Again and again, these educators underscored the sense of pride and power in standing up for their rights. Gillian Russom, a teacher and activist in United Teachers Los Angeles, and member of the International Socialist Organization, spoke about the hope that the “red state teachers’ rebellion” will expand all the way to the bluest of blue states — California:

For the last 50 years, the politics of socialism have largely been severed from the working-class movement...Out of this strike wave and the outrage against all the horrors happening around us, there’s new generation of radicals and socialists being born — and we have an urgent need for more organized socialists.

Describing her experience at Socialism 2018, McCormick later said: “I’ve really enjoyed it. Just the power of being with other people who are like-minded, especially when you come from a very conservative place like I do...I went to a talk earlier today on [“What Do Socialists Say about White Privilege?”], and that was really great. Just the breadth of what’s been offered to listen to is great.”

Louisville, Kentucky, educator Michelle Randolph, who also spoke on the Friday panel wearing a “Black Lives Matter” T-shirt, said:

I definitely feel like this is something I have never been a part of in my entire life. So often in the society we live in right now, there’s a lot of intimidation and a lot of bullying and a lot of really name-calling. You don’t see people rallying...You don’t see people being positive and trying to lift each other up.

I can’t articulate fully how much it means to a little Black girl from Louisville, Kentucky, to see so many people value her voice.

ONE HIGHLIGHT for Randolph and many other attendees was hearing the voice of Dr. John Carlos, one of the Olympic athletes who raised his fist in a Black power salute at the Mexico City Olympics in 1968.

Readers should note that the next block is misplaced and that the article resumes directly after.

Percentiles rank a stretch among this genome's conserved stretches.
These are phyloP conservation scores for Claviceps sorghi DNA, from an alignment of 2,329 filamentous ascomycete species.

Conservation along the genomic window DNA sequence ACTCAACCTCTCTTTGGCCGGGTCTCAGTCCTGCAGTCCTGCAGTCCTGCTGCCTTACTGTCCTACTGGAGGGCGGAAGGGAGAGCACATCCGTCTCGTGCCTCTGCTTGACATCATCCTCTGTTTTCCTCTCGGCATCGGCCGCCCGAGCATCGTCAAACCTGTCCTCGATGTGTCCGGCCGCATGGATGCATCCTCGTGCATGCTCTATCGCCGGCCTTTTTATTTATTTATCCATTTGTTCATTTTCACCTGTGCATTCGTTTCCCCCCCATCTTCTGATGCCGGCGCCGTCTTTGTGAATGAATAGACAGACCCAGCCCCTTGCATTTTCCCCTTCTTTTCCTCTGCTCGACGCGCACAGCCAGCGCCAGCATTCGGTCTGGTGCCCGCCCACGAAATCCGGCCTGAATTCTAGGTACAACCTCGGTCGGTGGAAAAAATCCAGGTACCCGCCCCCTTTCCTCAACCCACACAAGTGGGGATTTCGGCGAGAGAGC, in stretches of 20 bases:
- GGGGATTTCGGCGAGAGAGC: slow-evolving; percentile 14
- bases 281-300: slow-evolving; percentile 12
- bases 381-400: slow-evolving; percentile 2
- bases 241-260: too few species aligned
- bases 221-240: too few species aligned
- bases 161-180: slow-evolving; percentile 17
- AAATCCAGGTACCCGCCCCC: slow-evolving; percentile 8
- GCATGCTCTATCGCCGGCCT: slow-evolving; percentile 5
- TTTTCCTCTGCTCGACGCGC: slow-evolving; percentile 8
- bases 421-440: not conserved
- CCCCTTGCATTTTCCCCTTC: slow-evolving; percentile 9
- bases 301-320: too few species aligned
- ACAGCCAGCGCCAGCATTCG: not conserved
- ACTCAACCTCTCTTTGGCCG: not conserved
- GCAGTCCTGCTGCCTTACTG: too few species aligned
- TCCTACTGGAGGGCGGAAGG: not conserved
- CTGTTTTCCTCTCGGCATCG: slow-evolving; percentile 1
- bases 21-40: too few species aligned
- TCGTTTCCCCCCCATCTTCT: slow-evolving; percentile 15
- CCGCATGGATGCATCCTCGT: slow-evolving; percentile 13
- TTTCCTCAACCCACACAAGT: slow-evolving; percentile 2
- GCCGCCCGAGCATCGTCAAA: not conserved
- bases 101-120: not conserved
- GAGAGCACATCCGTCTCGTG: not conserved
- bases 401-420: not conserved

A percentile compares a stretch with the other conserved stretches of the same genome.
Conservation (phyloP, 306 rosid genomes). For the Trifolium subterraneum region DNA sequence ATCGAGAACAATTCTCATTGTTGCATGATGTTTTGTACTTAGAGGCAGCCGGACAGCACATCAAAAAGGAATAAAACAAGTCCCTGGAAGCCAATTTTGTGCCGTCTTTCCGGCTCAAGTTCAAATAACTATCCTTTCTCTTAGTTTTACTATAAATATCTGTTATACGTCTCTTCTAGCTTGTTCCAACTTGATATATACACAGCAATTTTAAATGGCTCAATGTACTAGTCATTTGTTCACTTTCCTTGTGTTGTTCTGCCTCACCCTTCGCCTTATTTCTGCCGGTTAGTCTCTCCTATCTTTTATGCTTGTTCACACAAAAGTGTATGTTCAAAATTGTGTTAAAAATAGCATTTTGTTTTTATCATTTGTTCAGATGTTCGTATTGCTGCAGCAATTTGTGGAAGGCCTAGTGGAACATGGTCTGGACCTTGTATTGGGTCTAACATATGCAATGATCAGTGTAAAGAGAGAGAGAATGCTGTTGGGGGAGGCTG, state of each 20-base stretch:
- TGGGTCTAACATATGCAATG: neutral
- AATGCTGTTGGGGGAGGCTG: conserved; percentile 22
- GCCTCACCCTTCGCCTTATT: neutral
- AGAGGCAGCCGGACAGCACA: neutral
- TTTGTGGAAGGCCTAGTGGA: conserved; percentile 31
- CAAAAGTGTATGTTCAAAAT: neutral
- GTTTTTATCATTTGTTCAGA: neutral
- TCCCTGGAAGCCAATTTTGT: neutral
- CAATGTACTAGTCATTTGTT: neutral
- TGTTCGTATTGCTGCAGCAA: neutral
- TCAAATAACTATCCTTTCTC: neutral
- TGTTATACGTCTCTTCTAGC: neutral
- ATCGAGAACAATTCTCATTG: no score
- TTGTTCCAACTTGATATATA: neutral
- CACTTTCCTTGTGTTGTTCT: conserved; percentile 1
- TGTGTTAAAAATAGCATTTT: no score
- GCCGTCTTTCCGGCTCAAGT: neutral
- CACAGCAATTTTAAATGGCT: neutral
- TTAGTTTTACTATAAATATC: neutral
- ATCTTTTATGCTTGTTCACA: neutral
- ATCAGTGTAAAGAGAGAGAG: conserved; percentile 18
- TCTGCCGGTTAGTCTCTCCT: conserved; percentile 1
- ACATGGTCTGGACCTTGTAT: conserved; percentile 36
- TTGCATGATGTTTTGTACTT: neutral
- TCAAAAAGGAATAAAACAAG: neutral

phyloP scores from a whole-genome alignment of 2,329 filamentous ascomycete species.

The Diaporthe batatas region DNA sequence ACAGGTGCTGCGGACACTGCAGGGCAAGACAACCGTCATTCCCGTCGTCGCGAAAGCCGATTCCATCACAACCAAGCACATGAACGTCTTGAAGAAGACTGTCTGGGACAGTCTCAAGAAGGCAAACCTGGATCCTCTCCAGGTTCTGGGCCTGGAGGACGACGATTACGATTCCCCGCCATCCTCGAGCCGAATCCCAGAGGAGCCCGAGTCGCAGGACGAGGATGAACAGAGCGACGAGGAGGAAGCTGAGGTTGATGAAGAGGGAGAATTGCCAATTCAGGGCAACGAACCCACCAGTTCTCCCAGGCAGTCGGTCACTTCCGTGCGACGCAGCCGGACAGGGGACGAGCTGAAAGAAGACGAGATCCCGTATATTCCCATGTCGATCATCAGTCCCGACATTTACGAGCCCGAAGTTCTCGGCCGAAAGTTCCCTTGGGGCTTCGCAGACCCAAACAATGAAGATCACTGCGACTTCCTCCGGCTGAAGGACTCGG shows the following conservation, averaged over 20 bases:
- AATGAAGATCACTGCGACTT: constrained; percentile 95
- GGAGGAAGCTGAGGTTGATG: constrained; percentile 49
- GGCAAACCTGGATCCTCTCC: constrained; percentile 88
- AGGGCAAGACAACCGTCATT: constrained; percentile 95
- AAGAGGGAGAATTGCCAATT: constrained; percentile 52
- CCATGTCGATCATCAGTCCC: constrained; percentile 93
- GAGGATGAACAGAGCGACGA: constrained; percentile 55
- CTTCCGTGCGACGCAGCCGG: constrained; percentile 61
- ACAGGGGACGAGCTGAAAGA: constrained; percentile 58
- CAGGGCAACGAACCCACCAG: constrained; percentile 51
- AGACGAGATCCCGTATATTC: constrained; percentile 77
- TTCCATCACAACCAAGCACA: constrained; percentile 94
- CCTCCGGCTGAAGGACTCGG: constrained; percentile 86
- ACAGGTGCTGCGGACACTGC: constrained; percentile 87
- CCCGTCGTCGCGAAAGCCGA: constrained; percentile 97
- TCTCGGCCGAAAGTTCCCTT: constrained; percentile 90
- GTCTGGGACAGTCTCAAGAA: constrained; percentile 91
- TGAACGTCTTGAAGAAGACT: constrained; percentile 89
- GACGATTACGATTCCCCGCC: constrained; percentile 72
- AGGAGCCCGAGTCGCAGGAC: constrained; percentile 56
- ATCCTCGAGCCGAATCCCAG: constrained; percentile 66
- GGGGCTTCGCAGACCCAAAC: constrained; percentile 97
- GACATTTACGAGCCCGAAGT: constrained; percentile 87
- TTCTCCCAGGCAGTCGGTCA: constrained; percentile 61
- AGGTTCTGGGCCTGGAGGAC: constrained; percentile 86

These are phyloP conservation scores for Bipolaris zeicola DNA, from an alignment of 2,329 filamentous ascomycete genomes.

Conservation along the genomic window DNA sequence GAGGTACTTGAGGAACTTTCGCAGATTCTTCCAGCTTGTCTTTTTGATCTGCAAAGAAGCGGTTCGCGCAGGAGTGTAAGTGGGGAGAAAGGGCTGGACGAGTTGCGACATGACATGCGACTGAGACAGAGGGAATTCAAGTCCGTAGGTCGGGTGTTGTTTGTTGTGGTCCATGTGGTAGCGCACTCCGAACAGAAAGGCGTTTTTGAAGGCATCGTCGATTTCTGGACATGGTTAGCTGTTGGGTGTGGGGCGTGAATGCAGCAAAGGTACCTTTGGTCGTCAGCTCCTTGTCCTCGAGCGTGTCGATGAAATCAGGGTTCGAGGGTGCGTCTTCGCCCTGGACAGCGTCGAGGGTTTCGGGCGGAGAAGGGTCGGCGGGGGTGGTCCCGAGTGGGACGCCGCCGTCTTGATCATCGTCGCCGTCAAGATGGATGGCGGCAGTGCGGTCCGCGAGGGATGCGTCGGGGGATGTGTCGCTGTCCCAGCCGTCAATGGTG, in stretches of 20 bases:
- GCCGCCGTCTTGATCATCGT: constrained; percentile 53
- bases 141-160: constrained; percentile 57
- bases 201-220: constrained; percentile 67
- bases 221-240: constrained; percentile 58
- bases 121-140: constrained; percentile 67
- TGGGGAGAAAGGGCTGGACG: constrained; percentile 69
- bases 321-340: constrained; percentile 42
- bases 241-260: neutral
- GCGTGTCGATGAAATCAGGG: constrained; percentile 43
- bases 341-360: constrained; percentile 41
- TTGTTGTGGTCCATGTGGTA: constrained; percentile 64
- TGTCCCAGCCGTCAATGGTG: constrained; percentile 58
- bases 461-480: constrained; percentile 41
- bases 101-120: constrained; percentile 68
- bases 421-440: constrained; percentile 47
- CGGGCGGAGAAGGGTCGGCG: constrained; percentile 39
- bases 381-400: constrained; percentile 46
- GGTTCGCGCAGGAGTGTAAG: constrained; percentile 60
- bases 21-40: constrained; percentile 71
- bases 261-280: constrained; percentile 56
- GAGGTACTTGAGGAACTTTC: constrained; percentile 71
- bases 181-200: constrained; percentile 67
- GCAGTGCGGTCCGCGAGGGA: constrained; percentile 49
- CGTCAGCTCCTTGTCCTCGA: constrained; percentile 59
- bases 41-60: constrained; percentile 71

Celebrating the 50th anniversary of that year of struggle and change was a key component of this year’s Socialism conference — with the aim of being a bridge to the movements for justice today. Hearing Carlos speak “was beyond anything I could have imagined,” Randolph wrote after the conference.

Other highlights included revolutionary musician and now film director Boots Riley in a conversation about art and politics — and later, a screening of his new film Sorry to Bother You.

Anyone who managed to squeeze into the meeting was awed by the conversation between war resisters Rory Fanning and Spenser Rapone — who resigned from the military less than a year after he posted photos of himself at his 2016 graduation, making a raised-fist salute to underline the message written in his cap: “Communism will win.”

“I didn’t want to grovel to the empire,” Rapone told the crowd at Socialism. In the audience were several veterans as well as military family members, who spoke about feeling less alone because of the actions of Rapone and other war resisters.

Other meetings took up debates and challenges facing the left today.

In several sessions — including some co-sponsored by Jacobin and Democratic Socialists of America (DSA) — the topic was how socialists from different organizations can link arms in struggle, what position the left should have toward working with and within the Democratic Party; and what kind of party we need to transform society.